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8/11 - This Week in Women: Speaking Out, Speaking Up

News

This week, conversations surrounding some of women’s most discussed yet neglected topics covered headlines worldwide. From pay equity in New Zealand to female oppression in India, to diversity in Hollywood, all topics were on the table, with these five women unafraid to put them there.


New Zealand’s Labor MP Annette King Comments on Pay Equity

After a 30-year political career, MP Annette King is retiring from New Zealand’s Parliament following this month’s election. This week, King gave her farewell speech with closing comments that included the lack of equality for women throughout the country, particularly at work. In her speech, King said, “I’m ashamed that we don’t have pay equity in New Zealand. Women have waited long enough. No more excuses, no more half-baked measures, no more litigation. It’s time for us to once again lead on women’s issues.” King also recognized that women “only make up 31 percent of MP’s,” noting the change needs to carry into the political parties, so that Parliament can more wholly represent New Zealand.

Annette King Courtesy of RNZ

Comedian Niecy Nash Discusses Female Representation in Hollywood

Niecy Nash Courtesy of Newsweek

As part of Nash’s new series, Claws, the comedian is drawing attention to how far black women have come in the media – attributing this to actors like Viola Davis, Taraji P. Henson and Kerry Washington. However, the comedian still feels as if not all women have benefitted from the strides these women made.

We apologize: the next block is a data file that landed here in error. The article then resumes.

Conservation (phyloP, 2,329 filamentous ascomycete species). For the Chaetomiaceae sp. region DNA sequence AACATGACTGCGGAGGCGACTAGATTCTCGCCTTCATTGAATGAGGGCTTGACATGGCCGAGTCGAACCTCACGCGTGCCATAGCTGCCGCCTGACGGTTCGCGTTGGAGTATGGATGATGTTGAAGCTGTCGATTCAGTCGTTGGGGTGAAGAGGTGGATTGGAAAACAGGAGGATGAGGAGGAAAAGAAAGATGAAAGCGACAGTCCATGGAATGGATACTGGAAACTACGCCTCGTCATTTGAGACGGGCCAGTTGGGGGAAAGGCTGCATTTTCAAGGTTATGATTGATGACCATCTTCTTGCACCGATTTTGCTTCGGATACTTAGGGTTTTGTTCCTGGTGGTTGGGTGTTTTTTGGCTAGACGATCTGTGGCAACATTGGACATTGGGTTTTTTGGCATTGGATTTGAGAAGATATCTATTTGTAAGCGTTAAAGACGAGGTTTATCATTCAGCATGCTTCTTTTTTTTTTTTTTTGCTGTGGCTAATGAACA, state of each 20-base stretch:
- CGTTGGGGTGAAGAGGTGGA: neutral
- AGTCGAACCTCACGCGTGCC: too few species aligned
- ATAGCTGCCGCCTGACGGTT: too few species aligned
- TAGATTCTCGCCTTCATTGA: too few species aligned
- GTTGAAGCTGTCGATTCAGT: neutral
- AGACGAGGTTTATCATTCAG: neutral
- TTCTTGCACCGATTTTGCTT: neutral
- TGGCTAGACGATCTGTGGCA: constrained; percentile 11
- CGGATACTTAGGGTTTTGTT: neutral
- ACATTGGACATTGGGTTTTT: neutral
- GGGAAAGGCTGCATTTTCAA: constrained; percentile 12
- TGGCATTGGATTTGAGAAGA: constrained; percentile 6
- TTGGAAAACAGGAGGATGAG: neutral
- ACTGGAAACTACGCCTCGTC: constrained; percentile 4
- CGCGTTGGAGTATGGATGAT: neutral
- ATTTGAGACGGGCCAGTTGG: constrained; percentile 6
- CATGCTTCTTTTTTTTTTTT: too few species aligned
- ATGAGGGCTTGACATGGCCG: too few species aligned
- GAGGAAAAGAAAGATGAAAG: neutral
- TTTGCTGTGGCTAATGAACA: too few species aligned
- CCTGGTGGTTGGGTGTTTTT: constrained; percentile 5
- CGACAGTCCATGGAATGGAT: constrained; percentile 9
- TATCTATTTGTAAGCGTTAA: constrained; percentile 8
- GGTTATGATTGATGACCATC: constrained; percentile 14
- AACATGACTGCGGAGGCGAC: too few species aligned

“There are so many other women in the world besides black and white women whose stories are not being told – Asian women, Indian women, and Muslim women,” said Nash on air with Chelsea Handler. Nash continued to discuss the importance of growth in the right direction to continue to diversify Hollywood. Following this television appearance, Vox published an article in which they used the following statistics from the Center for the Study of Women in Television and Film as sobering data in support of Nash’s comments: only five percent of broadcast female characters were Asian, five percent Latinas and two percent identifying as “other.”

Taylor Swift’s Battling her Sexual Assault Case

All week, the musician has been trending on social, as followers criticize the lack of support from other celebrities and speculate results. Yesterday, the trial began against former country radio DJ David Mueller, keeping Swift at the top of trending articles due to her “gutsy” testimony and “sharp” responses. “Because my ass is located in the back of my body,” Swift replied to Mueller’s attorney asking why the photo, in which Swift says Mueller was “grabbing her ass cheek,” showed the front of her skirt in place. The attorney continued to question why Swift didn’t take a break during the meet-and-greet after she was alledgedly groped, to which Swift said, “Your client could have taken a normal photo with me.” Throughout the trial, Swift continued to fire short, similar lines as defense, and also as proof of her determination to be a role model to encourage young women that this behavior is unacceptable. The trial continues in Denver next week.